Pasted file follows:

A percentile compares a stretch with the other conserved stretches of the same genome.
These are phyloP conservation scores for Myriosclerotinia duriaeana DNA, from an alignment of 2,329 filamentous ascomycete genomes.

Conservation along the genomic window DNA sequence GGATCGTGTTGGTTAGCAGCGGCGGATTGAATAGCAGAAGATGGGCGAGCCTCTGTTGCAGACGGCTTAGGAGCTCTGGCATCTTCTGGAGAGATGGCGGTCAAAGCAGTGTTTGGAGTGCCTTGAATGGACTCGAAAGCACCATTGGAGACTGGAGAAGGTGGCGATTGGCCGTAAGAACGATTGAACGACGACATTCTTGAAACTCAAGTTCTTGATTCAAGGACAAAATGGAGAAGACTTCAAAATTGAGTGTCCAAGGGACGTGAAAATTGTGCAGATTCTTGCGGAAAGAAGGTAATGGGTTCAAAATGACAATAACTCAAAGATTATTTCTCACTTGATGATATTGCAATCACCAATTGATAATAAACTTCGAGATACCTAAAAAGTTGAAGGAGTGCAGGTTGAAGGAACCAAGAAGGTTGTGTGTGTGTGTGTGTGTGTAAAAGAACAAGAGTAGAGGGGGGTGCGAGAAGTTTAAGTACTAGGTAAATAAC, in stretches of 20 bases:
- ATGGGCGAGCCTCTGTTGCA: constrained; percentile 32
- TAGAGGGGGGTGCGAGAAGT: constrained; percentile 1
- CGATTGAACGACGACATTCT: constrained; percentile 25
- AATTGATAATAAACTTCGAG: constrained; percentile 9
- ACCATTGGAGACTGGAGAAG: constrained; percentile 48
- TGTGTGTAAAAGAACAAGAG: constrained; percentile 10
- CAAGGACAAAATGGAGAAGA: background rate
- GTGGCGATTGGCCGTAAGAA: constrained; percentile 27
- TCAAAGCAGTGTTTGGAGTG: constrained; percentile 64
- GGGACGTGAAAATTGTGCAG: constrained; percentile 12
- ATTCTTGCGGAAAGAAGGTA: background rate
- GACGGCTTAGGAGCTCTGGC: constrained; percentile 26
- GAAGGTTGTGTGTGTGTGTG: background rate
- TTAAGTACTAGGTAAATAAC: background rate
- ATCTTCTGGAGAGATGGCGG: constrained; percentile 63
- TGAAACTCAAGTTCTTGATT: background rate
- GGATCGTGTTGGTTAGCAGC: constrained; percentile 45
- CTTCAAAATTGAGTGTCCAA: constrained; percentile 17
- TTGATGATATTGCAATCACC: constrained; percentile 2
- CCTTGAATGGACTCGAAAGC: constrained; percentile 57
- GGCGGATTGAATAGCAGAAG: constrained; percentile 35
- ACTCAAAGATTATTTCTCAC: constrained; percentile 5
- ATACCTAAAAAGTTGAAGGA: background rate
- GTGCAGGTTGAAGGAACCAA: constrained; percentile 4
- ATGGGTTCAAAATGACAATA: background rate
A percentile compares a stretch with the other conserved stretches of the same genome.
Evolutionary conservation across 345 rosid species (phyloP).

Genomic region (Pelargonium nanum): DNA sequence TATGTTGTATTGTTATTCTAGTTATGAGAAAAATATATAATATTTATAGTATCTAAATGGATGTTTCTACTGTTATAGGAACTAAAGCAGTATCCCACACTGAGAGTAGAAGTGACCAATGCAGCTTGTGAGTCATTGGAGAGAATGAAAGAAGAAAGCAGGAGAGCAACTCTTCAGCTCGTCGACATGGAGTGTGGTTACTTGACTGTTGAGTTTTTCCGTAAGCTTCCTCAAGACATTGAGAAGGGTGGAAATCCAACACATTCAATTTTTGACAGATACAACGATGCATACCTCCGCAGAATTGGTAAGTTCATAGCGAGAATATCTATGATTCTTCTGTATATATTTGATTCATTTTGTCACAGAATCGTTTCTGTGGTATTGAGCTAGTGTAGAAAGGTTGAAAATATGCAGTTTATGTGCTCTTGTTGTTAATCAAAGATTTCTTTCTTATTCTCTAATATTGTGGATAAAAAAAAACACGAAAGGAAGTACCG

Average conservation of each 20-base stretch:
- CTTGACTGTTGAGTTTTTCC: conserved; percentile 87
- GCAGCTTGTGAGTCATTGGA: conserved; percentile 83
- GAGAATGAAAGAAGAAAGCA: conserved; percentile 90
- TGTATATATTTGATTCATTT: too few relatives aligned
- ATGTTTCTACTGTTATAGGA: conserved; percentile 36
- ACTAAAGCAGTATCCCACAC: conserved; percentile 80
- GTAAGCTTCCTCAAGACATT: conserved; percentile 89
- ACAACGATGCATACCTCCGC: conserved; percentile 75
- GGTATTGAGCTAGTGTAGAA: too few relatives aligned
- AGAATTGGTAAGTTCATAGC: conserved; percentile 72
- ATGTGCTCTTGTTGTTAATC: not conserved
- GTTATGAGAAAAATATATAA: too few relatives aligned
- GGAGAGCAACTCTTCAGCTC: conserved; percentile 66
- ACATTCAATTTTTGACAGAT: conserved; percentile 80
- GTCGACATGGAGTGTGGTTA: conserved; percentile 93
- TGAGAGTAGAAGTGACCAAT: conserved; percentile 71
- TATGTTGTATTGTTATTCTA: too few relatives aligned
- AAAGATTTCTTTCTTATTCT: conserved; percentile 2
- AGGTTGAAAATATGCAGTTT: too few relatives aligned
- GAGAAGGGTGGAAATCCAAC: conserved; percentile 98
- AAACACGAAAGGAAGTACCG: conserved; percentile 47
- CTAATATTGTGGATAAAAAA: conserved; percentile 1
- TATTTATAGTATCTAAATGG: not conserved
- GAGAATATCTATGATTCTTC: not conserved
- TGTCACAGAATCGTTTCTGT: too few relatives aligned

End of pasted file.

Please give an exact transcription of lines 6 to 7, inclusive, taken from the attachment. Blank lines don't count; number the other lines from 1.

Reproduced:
- CGATTGAACGACGACATTCT: constrained; percentile 25
- AATTGATAATAAACTTCGAG: constrained; percentile 9